“If Garland decides not to prosecute [Steve] Bannon [after Congress held him in contempt for defying a subpoena], it’s an open invitation to defiance,” legal analyst Elie Honig told me. “Other Trump loyalists—Meadows, Clark, and the rest—can freely defy the committee without meaningful consequence.” Another reason we as a culture tend to prosecute crimes.

Before Trump became president, the Republican-controlled House of Representatives conducted six investigations into Benghazi, forcing then–Secretary of State Hillary Clinton to testify for 11 hours. Representative Kevin McCarthy, leader of the House at the time, broke down the results of this to Fox News: “Everybody thought Hillary Clinton was unbeatable, right? But we put together a Benghazi special committee, a select committee. What are her numbers today? Her numbers are dropping. Why? Because she’s untrustable. But no one would have known any of that had happened had we not fought.”

Now, McCarthy is a moron, but he had a really good point. Republicans worked hard to smear Clinton. Donald Trump tried to overturn the election, and he’s off playing golf and planning his return to public life. Merrick Garland has gone from a beloved almost–Supreme Court justice to an annoying speed bump who seems unwilling to stand up for democracy and the rule of law. Maybe Garland thinks that holding Republicans accountable will somehow further inflame tensions. This thinking would, of course, be insane, but I can see traditional Democrats holding this view.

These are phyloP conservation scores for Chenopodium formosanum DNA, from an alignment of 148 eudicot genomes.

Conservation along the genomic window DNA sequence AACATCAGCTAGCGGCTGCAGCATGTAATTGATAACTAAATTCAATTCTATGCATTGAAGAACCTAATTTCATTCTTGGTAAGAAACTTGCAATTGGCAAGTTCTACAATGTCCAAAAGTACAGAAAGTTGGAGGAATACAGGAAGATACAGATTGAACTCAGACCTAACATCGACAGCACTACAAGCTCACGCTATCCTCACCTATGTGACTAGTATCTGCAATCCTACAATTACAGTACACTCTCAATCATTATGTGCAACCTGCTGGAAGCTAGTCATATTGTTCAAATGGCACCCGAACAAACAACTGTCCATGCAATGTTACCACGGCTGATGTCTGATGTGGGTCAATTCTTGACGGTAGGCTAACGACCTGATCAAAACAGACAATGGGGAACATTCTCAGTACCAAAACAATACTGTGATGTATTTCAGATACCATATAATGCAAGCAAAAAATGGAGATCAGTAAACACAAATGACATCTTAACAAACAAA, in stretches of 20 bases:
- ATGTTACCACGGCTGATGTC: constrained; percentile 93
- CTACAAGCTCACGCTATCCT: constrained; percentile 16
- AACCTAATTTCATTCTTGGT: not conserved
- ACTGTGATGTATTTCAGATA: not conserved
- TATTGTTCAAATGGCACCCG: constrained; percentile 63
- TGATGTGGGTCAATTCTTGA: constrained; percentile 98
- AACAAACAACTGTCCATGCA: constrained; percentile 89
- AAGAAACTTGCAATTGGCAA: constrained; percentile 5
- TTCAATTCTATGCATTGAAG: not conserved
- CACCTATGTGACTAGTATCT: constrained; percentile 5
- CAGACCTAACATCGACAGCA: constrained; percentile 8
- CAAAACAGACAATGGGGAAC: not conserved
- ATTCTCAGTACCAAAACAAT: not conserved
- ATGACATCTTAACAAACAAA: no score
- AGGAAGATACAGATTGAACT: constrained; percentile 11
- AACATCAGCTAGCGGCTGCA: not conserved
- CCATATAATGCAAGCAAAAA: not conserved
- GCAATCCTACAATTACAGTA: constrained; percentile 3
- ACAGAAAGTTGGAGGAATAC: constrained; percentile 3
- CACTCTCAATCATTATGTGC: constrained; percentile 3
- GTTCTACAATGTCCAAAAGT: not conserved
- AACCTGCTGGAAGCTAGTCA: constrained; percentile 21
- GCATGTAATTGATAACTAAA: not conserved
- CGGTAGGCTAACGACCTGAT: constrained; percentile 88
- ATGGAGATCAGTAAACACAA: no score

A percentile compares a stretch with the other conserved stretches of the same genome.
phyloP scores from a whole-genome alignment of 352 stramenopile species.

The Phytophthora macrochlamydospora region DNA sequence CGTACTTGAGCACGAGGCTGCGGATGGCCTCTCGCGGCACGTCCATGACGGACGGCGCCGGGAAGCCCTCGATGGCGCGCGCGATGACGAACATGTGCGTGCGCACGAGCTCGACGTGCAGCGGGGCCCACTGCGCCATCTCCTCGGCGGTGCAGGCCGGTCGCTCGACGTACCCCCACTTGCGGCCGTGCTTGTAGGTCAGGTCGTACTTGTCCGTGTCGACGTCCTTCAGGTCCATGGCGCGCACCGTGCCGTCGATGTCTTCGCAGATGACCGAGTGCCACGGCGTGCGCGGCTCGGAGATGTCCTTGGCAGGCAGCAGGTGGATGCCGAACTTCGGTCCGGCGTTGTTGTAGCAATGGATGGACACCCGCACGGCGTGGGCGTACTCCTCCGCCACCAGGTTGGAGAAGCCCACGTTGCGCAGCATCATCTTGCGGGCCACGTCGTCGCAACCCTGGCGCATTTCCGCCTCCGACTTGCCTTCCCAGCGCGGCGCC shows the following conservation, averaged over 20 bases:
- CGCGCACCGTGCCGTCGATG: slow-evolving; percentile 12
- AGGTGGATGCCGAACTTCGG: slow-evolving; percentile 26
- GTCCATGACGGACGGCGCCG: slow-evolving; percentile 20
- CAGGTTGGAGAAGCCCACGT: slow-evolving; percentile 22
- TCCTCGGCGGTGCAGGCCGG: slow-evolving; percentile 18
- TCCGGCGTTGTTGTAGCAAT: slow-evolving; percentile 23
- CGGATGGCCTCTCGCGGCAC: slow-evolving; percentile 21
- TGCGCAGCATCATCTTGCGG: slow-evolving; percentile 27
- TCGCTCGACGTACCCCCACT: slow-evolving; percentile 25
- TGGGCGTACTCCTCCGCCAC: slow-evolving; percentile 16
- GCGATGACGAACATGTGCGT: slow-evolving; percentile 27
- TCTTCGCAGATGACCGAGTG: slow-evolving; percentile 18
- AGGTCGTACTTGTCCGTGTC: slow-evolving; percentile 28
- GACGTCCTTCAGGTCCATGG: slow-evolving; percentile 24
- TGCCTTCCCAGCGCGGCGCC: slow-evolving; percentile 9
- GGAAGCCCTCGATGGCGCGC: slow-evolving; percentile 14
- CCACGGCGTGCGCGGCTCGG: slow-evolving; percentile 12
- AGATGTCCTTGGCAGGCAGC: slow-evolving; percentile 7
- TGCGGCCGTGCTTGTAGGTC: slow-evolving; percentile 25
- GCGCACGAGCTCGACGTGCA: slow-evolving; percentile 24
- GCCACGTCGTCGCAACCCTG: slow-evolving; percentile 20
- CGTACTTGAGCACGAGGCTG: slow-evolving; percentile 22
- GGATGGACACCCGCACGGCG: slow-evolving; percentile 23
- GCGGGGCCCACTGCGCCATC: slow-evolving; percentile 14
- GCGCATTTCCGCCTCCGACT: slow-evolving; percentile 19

Benjamin Wittes, a senior fellow at the Brookings Institution and editor of Lawfare, sees things a little differently. “From a layman’s perspective, a lot of people think it’s simple,” he told me. “Congress subpoenas you. You defy the subpoena. Congress holds you in contempt, and the Justice Department prosecutes you ... from the Justice Department’s point of view, it is not and cannot be that simple. There are complex questions they need to work through before they can bring a case. And that takes time.” (Read his piece expanding on this point.)

As the lawyer, Washington Post columnist, and leading anti-Trump Republican George Conway told me, “White-collar criminal cases take time to put together, and prosecutors are being careful. At least that’s what I hope is going on.” Yeah, so do we all.

A year ago, Masha Gessen told me, “The way to fight fascism is with narrative.” We are not getting that narrative. In fact, a new narrative is taking hold in right-wing media—one that paints Trump as a victim and the insurrectionists as heroes.

If Merrick Garland is afraid of raising the temperature in this country, he should understand that the mercury is already boiling. The person who could lower it is Rupert Murdoch, but he won’t, because there’s more money to be made. Democrats need to restore democratic norms, and that’s it. This isn’t about being comfortable: This is about whether or not we’ll be able to keep democracy. Right now, I’m not so sure we will.

This article has been updated to reflect that Donald Trump's comments about January 6 were made in March, and that the tape surfaced today.